We’ll get to some of those points, but let’s go to the gut of this nonsense. Who on earth would produce more if sales are slow? Who expects our companies to sell products if their customers have less and less to spend? Why would you expand production, specifically, hire more workers, if you have no increase in demand for your products?
Well, you might be looking at an increase in demand if you sell really cheap products. In America today, that actually sounds like a business plan. Which begs the next question: When was the last time a company specializing in “quality products” opened up in your town (as opposed to specializing in “lowest price”)? When was the last time a locally-owned mom and pop business had a big expansion? Or was the only new business in town a fast-food franchise that took the profits out of the community, leaving only minimum wages, bad nutrition and a boarded up locally owned restaurant in return?
“Supply side” is a propaganda scheme disguised as an economic plan. Clever in how it sounds like a good idea, millions of poor and middle class people have been fooled into supporting their own demise. Under the banner of promoting capitalism, supply side ushers in a new realm of feudalism, with a smaller and smaller group of owners, remote and removed from your community, with masses and masses of people who work for lower and lower wages, and who do not own what they labor on.
Helping businesses in the immediate time frame sounds like an ok thing to do, but even in this short time period it rewards the status quo, where existing businesses have all the advantages over emerging businesses. It rewards a business, regardless of whether or not they are competitive. It rewards investment capital in those businesses, regardless of whether the business is worthy or not. What’s worse, the mid and long term effects of supply side policies are stagnation of the economy, and a huge host of businesses unable to truly compete. (Sound like our auto industry?)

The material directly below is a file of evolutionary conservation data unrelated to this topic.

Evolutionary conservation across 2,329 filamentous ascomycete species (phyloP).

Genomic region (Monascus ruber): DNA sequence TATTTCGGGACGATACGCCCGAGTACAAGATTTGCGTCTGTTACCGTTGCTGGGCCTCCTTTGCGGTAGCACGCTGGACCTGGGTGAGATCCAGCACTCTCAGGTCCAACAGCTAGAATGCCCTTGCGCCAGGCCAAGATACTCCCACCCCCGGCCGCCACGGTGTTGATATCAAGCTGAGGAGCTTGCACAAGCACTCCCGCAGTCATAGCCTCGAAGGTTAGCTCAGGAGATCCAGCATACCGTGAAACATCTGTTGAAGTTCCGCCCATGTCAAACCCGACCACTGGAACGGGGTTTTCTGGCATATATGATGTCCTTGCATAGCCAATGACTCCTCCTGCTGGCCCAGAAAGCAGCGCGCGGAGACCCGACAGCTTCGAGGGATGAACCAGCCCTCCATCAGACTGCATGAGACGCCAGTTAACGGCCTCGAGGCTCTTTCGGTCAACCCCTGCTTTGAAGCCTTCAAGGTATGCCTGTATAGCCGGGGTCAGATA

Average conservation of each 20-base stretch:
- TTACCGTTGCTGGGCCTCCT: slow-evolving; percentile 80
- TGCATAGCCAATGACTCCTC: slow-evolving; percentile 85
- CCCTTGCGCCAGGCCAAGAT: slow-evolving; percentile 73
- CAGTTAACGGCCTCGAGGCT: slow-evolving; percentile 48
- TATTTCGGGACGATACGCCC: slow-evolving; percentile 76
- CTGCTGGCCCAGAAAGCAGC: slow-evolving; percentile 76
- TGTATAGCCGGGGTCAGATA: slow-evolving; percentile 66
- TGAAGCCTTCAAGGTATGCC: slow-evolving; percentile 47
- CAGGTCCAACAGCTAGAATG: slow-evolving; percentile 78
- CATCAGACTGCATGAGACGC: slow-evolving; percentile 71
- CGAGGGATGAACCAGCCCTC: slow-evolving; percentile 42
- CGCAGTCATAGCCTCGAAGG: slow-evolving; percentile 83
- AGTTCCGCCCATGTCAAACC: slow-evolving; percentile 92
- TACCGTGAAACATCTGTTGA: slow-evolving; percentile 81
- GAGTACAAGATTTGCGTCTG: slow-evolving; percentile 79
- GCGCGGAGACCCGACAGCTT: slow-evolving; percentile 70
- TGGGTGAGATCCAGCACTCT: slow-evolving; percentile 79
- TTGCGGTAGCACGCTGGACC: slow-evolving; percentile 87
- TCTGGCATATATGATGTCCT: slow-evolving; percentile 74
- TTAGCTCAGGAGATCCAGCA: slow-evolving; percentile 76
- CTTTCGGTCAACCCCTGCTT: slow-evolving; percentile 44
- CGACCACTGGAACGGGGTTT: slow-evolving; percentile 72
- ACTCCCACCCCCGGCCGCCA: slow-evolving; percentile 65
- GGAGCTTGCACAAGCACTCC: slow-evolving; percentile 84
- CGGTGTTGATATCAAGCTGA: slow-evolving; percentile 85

Speaking of the car companies, do we really think that a “bailout” is what they need, or do they really just need to sell some cars? Have they been surviving the last few years on their great new vehicles, or were they just living on their fat “tax breaks”? Did they feel the urgency to develop a fleet of cars that get 50 miles per gallon, or did they feel complacency because their bottom lines were doing just fine? Was it coldly rational and certainly financially better to avoid the risk of research and development for such cars, and instead just continue doing the status-quo that supply side policies had made so lucrative?
You’ve heard of the “trickle down” theory. Well now you need to hear about the “flow up” theory, which is: Money flows up, quickly. The poorer you are, the lower your savings rate, which means you don’t save any of it, you spend it all. Now days in America, the savings rate of the poor and middle class is less than zero. Which is another way of saying that not only is no money being saved, but people are going into debt to buy things.